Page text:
I’ll say clearly here that my views are centre-right. I tip towards Conservatism, from a moderate perspective. That means I don’t believe in stealing from the rich to feed the poor, through high taxation, centralist policy-making, and the growth of the State. I have worked within industries effected by such policies and seen nothing that proved this was a good way of doing things.

What I do believe, however, is that it is more than possible for the entire world to benefit from econonomic development.

How is this possible? Through the moral judgement of those running businesses. It is possible to pay living wages to all of your staff, to value the skills and experience of your staff, and to pay into and to support the communities around where your businesses operate.

But, this is a major step in the wrong direction. Amassing a major wealth of money, with the kind of numbers that is difficult to fathom, deprives the majority from any ability to grow within their own means.

It’s important for businesses to realise that people begin from a starting point of knowing nothing. That’s why apprenticeships, or on the job training are important. There are great, intelligent, and talented people all around us. But, recruitment has been reduced to a pseudo-scientific process that looks for people who either know the rules of the game, can complete mind-bending tests that tell little about real on-the-job performance, or who have already done the job before. The entry-level does not truly exist.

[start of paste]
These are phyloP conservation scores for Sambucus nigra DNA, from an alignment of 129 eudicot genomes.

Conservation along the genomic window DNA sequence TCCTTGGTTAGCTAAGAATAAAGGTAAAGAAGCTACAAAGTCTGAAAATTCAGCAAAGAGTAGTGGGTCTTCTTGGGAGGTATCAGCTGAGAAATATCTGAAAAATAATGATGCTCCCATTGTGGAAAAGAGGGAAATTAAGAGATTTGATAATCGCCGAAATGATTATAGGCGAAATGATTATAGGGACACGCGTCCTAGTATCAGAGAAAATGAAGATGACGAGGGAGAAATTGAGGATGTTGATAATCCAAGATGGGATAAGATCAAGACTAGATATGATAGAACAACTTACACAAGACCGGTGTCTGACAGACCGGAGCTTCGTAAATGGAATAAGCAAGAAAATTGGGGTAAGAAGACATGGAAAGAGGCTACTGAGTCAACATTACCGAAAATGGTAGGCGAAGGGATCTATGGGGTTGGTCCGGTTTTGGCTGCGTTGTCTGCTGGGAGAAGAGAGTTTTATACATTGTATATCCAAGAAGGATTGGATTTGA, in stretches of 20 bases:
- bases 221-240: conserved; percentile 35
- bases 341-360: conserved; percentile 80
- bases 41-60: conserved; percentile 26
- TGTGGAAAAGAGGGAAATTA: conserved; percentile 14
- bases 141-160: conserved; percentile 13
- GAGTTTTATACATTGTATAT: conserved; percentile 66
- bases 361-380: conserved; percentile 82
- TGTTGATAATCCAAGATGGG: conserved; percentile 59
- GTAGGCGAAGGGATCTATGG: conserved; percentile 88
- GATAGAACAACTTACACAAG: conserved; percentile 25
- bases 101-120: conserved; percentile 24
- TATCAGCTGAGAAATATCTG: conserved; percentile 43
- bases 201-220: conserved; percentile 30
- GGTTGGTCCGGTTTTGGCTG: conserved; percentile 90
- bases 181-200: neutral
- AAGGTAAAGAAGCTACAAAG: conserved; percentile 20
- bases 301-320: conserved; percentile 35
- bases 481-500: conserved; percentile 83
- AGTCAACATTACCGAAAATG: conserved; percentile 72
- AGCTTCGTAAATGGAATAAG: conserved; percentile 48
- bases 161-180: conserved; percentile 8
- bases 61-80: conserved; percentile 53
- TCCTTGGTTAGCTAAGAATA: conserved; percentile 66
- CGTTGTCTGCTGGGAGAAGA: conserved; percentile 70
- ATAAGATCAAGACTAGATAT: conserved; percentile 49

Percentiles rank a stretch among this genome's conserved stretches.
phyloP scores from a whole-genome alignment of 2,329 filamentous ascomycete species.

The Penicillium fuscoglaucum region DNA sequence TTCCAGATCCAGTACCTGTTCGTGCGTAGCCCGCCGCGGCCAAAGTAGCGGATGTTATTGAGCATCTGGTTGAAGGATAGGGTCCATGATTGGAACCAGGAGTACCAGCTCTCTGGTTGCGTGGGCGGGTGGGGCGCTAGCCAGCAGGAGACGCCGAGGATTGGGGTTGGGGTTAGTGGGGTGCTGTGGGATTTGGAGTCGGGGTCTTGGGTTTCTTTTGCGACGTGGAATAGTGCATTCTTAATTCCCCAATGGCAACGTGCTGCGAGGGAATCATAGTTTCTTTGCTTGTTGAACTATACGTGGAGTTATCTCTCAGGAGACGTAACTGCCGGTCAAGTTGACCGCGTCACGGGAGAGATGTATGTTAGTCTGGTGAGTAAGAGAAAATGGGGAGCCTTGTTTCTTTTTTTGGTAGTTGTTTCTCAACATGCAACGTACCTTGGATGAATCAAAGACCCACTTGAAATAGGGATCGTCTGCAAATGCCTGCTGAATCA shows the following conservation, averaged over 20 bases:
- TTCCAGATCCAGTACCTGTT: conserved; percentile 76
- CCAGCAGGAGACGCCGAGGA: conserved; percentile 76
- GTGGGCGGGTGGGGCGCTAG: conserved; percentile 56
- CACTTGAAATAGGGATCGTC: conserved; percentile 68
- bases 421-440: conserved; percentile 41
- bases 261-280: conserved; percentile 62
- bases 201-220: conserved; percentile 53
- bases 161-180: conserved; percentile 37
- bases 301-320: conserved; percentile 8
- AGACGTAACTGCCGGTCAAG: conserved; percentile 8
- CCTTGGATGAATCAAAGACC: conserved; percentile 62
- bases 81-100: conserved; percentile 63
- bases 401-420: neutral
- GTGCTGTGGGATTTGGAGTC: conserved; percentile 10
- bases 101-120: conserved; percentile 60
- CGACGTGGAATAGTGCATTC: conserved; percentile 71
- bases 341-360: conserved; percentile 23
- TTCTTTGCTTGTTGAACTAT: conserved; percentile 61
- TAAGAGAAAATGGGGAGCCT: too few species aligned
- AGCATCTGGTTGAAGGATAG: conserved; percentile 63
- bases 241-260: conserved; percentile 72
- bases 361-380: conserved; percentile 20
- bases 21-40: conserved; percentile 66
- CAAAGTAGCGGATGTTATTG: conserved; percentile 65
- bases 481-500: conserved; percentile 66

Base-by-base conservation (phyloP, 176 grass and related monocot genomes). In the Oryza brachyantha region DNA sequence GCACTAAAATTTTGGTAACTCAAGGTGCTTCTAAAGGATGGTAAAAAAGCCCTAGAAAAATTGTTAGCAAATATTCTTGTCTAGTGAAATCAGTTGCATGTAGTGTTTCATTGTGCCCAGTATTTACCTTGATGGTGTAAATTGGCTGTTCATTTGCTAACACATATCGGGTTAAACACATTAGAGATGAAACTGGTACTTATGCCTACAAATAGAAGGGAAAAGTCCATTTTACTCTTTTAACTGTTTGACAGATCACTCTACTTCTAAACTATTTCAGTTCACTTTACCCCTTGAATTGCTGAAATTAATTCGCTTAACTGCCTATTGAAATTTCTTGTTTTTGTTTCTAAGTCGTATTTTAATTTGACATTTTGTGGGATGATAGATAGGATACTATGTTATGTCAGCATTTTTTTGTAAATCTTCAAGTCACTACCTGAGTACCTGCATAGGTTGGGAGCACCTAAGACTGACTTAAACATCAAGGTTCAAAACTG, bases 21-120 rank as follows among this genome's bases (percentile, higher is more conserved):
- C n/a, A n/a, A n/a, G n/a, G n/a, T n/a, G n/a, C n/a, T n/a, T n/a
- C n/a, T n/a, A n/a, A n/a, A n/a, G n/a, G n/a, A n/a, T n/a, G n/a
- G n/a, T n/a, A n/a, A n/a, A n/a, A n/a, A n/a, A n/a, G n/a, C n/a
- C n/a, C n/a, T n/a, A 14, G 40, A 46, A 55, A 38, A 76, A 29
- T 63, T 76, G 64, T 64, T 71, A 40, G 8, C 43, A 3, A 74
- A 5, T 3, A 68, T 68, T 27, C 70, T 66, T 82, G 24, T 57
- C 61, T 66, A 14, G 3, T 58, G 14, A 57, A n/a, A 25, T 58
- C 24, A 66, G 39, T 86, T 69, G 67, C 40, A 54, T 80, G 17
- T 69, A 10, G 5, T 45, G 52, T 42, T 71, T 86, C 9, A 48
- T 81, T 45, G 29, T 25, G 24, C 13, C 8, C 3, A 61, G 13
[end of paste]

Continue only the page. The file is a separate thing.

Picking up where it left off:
Invest in the future of your business by looking for natural talent, energy, and a willingness to learn. This should be key for the entry-level of a business. It’s then up to you to invest in and nurture your people. It’s at that point that your people will invest back into you — and you will then get the most value from your talent.

And, as a member of the senior management team of a business, it’s important to realise at what level your own earnings should be enough. And that it’s time to reinvest that surplus into your staff salaries.

But, this is a difficult problem to solve. The issue transcends multiple cultures, economies, and societies. And that means, to unlock that wealth, we need consensus. And we know that’s not going to happen.

If it’s going to be resolved, it’s going to happen in a trickle manner. One business at a time needs to adapt to investing back into those that need the wealth more.

This the key element, though. It needs to be organic. You need to allow the market and the society to accomplish this. If you try and prescribe this through taxation and regulation, there will be nothing but push-back and loop-hole seeking.

And that means it will be slow.

KG Heath is a healthcare technology professional, horror author, podcaster, and self-improvement blogger. You can get his debut novel free here.

Hire for Personality

It’s fine having a degree, a professional qualification, or a host of memberships to professional organisations, but if you don’t have the people skills to work with colleagues, or customers then what do you really have to offer?

Think on this: it’s rare to have a job where you can work in a cupboad in complete isolation.

I was with my boss, interviewing a candidate for my team, when my boss said that the most important skill a person could have (for being successful on my team, at least) is simply “People skills.” The other parts of the job could be learned.

Read the full article.